Article 8(2)(b) ICC Statute–Other serious
violations of the laws and customs
applicable in international armed conflict
Article 8(2)(b) ICC Statute
|•||The conduct took place in the context of and was associated with an international armed conflict.|
|•||The perpetrator was aware of factual circumstances that established the existence of an armed conflict.|
These two elements describing the subject-matter jurisdiction for war crimes under Art. 8(2)(b) of the ICC Statute, i.e. 'other serious violations of the laws and customs applicable in international armed conflict', are drafted in the same way for all crimes in this section. They are defined in exactly the same manner as for the crimes defined under Art. 8(2)(a). Reference may therefore be made to the commentary on that section (5.1.).1 In this context, some clarification as to the notions 'war crimes', 'grave breaches' and 'other serious violations' used in the Statute seems to be warranted. It is important to emphasise that not all war crimes are in fact grave breaches, which are specifically listed in the Geneva Conventions, and in API for the States Party to it. War crimes cover both 'grave breaches' and other serious violations of the laws and customs applicable in armed conflict–be that conflict international or non-international. While this distinction is not important in the context of the ICC Statute because the Statute does not stipulate different consequences for the two categories, it is relevant for the national implementation of international humanitarian law. Although under customary international law all war crimes are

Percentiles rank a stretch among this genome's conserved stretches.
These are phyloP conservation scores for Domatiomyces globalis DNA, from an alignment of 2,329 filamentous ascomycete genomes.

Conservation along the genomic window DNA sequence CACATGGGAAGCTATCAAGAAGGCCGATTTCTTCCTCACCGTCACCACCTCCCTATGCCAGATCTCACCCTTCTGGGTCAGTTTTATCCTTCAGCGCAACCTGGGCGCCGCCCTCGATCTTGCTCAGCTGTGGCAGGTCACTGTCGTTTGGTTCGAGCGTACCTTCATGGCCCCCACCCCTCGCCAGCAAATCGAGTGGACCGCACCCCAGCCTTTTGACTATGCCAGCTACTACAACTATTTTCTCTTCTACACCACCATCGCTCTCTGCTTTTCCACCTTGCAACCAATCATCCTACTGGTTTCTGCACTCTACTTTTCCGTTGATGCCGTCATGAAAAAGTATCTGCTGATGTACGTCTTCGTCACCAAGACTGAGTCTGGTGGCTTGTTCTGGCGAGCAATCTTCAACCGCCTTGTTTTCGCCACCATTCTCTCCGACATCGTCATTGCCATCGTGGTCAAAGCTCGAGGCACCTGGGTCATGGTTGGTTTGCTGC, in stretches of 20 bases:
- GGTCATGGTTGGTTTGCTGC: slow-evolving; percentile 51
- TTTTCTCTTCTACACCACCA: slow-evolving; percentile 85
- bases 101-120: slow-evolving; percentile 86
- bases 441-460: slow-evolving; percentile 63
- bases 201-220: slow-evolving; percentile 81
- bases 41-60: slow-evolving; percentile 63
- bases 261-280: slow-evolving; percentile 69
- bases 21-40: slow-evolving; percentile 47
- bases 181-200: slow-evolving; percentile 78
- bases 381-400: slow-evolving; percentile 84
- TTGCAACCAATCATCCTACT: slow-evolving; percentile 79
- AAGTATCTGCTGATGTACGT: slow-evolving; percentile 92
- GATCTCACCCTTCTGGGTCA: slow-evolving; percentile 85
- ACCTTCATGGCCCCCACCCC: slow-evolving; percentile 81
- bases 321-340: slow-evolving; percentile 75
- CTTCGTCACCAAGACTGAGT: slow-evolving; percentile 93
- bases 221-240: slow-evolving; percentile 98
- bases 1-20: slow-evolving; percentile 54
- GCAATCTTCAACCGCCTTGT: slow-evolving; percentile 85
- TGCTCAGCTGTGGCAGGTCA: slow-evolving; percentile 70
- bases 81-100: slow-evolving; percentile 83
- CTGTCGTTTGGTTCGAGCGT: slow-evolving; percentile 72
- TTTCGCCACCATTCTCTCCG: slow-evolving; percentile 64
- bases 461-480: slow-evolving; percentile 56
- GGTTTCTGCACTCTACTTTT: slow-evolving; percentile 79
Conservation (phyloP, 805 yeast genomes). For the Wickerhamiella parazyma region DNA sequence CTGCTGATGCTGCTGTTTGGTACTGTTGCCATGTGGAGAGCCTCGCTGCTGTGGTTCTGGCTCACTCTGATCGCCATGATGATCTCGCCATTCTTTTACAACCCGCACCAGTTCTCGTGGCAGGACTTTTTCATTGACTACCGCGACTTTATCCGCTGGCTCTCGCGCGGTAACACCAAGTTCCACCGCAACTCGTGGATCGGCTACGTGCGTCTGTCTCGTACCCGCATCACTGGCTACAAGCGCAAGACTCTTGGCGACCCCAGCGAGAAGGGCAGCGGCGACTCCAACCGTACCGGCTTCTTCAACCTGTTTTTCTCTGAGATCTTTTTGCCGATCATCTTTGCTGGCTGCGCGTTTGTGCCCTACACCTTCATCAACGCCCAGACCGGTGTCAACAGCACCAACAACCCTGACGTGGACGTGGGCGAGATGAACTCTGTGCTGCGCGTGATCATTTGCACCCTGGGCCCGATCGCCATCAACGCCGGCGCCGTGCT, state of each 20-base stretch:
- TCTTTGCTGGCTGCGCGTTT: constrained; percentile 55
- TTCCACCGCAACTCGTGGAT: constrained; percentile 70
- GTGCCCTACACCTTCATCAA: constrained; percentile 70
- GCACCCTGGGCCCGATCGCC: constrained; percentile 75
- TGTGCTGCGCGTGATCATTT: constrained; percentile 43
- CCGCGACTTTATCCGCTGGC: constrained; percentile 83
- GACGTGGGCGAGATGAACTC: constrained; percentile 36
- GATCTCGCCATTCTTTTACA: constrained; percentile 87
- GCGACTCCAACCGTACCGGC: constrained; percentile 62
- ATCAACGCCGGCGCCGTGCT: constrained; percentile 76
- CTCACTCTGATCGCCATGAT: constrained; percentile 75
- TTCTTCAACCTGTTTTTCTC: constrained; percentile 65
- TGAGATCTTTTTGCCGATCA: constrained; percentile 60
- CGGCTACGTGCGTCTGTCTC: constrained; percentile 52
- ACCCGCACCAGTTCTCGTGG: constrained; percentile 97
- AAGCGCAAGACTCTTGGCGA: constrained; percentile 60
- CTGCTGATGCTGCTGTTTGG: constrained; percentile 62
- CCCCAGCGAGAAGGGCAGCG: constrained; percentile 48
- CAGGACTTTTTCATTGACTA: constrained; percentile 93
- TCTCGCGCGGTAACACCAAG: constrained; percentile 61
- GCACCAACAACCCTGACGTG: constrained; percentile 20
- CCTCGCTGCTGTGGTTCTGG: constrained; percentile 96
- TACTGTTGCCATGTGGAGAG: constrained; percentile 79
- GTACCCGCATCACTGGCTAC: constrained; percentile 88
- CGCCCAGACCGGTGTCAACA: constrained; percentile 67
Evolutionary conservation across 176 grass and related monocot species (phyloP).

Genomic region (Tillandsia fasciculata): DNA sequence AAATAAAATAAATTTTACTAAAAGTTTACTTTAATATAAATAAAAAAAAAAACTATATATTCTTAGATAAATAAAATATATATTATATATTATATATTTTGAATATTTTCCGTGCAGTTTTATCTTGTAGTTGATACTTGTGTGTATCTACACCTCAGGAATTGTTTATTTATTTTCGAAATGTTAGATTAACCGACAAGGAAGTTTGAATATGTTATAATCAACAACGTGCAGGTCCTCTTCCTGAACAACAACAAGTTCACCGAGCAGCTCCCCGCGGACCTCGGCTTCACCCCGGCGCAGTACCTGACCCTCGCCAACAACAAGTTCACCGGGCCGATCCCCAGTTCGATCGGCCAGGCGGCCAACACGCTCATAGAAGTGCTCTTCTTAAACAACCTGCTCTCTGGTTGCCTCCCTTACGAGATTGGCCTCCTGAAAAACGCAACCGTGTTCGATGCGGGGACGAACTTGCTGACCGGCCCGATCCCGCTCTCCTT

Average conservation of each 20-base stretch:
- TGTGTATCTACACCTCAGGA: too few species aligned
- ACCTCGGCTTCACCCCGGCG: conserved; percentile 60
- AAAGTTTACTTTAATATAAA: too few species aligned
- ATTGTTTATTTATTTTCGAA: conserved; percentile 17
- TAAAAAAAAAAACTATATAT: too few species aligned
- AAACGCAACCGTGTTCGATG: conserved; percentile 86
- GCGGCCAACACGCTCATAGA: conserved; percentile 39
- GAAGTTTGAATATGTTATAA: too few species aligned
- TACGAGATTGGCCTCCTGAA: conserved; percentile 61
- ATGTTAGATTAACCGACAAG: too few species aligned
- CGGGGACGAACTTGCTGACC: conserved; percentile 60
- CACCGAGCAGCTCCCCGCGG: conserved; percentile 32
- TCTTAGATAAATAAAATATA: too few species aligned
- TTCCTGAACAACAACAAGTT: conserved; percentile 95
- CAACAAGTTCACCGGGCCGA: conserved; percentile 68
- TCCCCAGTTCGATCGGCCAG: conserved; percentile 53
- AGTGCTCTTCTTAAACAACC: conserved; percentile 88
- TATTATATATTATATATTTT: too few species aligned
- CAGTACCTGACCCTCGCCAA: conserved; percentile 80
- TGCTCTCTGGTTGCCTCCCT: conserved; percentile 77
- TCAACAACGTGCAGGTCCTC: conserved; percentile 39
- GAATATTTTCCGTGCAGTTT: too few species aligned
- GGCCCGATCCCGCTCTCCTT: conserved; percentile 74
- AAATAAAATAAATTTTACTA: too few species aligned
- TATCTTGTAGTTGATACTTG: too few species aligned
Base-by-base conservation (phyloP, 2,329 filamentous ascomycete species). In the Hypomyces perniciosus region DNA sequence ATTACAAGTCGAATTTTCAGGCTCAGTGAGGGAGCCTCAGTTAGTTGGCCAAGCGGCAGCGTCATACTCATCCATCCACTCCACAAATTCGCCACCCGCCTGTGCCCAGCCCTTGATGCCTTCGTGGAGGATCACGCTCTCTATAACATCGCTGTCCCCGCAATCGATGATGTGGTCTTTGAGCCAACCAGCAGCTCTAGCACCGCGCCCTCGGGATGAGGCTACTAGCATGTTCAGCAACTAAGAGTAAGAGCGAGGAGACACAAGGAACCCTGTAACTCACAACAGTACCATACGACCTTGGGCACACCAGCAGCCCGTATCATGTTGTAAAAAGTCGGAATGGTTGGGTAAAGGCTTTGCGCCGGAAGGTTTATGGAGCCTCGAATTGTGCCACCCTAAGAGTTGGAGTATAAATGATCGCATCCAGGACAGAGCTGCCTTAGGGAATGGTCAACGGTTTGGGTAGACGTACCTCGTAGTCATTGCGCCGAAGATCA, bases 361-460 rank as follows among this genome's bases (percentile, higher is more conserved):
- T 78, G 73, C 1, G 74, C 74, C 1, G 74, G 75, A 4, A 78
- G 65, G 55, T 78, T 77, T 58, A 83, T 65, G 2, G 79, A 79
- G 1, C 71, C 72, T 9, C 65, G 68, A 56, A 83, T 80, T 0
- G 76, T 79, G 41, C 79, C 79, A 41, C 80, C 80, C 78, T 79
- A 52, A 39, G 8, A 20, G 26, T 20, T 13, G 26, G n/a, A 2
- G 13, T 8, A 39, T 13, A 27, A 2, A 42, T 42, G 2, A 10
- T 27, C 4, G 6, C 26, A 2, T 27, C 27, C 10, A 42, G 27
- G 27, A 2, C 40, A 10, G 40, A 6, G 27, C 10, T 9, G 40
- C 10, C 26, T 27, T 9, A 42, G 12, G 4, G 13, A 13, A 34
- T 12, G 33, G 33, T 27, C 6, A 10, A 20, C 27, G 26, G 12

1 See section 5.1. (1) on p. 18.